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Olga Kotelko (born 2 March 1919) is a Canadian track and field athlete. She holds 17 world records in her age category for the Masters competition, age 90-95, and is considered "one of the world's greatest athletes" as a result. She holds every track and field world record for her age group.
Kotelko was the 7th of 11 children born to Ukrainian immigrant farmers Wasyl and Ann Shawaga in Vonda, Saskatchewan. She trained to be a teacher in 1940-1941, then taught in a one-room school in Vonda. Her marriage broke up while she was pregnant with her second child. She moved to British Columbia to live with her sister. She raised her two children, Nadine and Lynda, and earned a college degree in night classes.
She is currently living in Vancouver with her daughter and son-in-law, Richard, and her two grandchildren, Matthew and Alesa.
In her youth, her only athletic activity was playing baseball. After her retirement from teaching in 1984, she took up slow-pitch softball. She made a double play at age 70, while playing second base. She gave up her place on the softball team to a 55 year old and took up track and field because it would take advantage of the running and throwing skills she had developed playing softball. At age 77, she started training for track and field events with a Hungarian coach. At the 13th WAVA (World Association of Veteran Athletes) World Championships in Gateshead, England in 1999 in the "W80" category, she broke two world records and six gold medals.At the World Masters Games in Sydney, Australia in 2009, she broke a world record for her age group (90-95 years) in the hammer throw (5.64 metre) and the 100 metre race (23.95 seconds). It was her fourth time competing in the World competition. She carried the Olympic torch in Vancouver in 2010 before the XXI Winter Olympic Games. In 2010, at age 91, her performance far surpassed that of many competitors two age brackets younger. By 2010, she held 23 age-graded world records in the Masters track and field competition. Events she competes in include "long jump, triple jump, high jump, shot put, discus, javelin, weight throw and the 100-metres, 200-metres and 400-metres and 4 x 100-metre relay sprints," per the "The Gazette" of Montreal. Sometimes she has competition, but some of the victories are due to no other women her age running the event. At age 90 she was described as the world's oldest known long jump competitor.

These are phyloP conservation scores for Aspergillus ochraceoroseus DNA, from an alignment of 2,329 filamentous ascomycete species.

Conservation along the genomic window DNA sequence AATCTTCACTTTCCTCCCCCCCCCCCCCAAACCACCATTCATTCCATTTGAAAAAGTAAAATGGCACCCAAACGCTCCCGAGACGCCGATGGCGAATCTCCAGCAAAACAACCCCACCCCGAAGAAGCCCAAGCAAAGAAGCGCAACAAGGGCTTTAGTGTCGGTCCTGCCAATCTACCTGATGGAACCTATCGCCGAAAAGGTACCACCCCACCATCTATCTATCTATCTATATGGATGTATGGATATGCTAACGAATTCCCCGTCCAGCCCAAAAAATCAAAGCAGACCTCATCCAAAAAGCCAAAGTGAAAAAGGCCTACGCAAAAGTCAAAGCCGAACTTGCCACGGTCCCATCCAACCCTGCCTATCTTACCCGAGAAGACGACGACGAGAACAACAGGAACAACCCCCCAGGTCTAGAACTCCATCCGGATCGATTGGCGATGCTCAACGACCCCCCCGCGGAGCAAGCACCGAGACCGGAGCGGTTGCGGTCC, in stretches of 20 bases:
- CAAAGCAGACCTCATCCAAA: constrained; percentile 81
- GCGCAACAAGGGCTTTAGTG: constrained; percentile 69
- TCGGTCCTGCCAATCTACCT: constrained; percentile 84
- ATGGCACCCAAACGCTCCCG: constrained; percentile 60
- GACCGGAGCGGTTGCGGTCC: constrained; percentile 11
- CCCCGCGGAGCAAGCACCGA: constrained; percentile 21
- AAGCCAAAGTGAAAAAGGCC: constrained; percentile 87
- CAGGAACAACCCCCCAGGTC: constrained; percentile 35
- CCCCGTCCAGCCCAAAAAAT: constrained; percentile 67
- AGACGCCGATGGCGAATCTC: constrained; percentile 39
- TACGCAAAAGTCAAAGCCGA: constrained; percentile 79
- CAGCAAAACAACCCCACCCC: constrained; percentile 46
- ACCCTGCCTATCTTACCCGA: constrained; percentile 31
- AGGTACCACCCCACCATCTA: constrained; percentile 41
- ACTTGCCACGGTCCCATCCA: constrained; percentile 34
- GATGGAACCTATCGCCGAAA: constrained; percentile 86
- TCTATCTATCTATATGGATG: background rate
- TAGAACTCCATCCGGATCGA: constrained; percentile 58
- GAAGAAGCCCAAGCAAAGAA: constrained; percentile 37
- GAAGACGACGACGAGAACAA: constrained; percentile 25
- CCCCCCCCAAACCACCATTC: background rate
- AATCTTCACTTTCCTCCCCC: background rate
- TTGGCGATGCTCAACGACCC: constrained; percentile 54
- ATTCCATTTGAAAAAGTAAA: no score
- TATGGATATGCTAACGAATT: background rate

Her physiology and her muscle tissue have been studied by doctors at the Montreal Neurological Institute and at McGill University's Montreal Chest Institute. Her muscle fibers at age 91 were found to be remarkably lacking in the mitochondrial decay expected in someone over 65.